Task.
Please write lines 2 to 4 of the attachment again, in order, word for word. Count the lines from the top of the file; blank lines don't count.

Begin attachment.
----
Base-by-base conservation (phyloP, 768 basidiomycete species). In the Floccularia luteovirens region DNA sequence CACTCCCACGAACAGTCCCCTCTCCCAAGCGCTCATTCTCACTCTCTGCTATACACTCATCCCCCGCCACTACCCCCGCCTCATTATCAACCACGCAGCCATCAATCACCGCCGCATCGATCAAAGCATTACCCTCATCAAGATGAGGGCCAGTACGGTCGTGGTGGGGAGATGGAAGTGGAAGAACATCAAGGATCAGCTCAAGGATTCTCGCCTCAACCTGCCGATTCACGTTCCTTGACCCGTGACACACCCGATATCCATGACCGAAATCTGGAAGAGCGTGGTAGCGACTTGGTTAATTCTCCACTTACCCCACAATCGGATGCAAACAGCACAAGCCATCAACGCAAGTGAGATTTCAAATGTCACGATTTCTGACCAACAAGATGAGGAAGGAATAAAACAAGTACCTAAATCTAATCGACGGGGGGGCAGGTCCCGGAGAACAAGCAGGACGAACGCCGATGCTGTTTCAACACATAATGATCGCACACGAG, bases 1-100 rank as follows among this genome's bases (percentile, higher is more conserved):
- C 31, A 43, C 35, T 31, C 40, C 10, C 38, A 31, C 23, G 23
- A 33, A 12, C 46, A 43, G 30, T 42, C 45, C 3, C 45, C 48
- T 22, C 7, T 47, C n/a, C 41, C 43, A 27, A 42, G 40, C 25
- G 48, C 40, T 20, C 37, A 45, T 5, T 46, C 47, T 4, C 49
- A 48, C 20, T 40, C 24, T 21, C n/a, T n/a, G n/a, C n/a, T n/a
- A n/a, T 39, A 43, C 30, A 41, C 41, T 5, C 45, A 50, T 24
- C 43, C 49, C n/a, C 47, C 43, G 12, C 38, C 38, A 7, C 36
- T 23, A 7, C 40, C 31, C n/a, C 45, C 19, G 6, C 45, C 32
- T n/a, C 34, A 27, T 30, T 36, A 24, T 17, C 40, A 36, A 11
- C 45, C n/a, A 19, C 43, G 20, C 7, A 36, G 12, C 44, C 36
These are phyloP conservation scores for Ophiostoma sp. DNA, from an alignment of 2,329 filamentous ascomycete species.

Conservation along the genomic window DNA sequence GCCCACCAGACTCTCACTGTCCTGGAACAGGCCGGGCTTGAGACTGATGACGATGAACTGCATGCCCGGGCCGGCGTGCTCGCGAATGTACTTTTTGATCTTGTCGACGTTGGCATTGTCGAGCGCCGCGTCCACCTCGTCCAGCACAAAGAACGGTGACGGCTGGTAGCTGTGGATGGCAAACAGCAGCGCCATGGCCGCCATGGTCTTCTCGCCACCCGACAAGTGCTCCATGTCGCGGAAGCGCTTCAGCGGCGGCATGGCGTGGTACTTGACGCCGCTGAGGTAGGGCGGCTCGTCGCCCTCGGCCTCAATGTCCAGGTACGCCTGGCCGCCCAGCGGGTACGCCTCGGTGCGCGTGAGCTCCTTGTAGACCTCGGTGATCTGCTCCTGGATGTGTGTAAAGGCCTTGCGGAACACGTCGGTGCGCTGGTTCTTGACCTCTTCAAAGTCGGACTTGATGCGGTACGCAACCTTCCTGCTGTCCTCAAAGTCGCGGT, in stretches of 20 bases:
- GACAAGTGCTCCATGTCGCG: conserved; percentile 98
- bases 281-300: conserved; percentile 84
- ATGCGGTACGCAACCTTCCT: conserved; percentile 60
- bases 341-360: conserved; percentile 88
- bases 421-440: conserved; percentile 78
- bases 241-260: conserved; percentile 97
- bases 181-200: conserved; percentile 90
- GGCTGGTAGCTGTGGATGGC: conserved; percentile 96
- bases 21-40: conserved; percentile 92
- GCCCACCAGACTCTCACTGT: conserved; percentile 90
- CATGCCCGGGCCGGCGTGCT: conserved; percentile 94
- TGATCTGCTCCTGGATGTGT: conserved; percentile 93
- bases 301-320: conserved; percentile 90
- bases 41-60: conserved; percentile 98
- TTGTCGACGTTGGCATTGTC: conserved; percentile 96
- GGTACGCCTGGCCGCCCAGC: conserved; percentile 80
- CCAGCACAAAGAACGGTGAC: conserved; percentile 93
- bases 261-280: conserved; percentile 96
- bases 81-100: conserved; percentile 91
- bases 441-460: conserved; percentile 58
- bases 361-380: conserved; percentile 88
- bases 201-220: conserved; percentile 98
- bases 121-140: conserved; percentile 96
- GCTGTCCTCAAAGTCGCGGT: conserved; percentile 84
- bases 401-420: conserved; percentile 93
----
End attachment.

- C 31, A 43, C 35, T 31, C 40, C 10, C 38, A 31, C 23, G 23
- A 33, A 12, C 46, A 43, G 30, T 42, C 45, C 3, C 45, C 48
- T 22, C 7, T 47, C n/a, C 41, C 43, A 27, A 42, G 40, C 25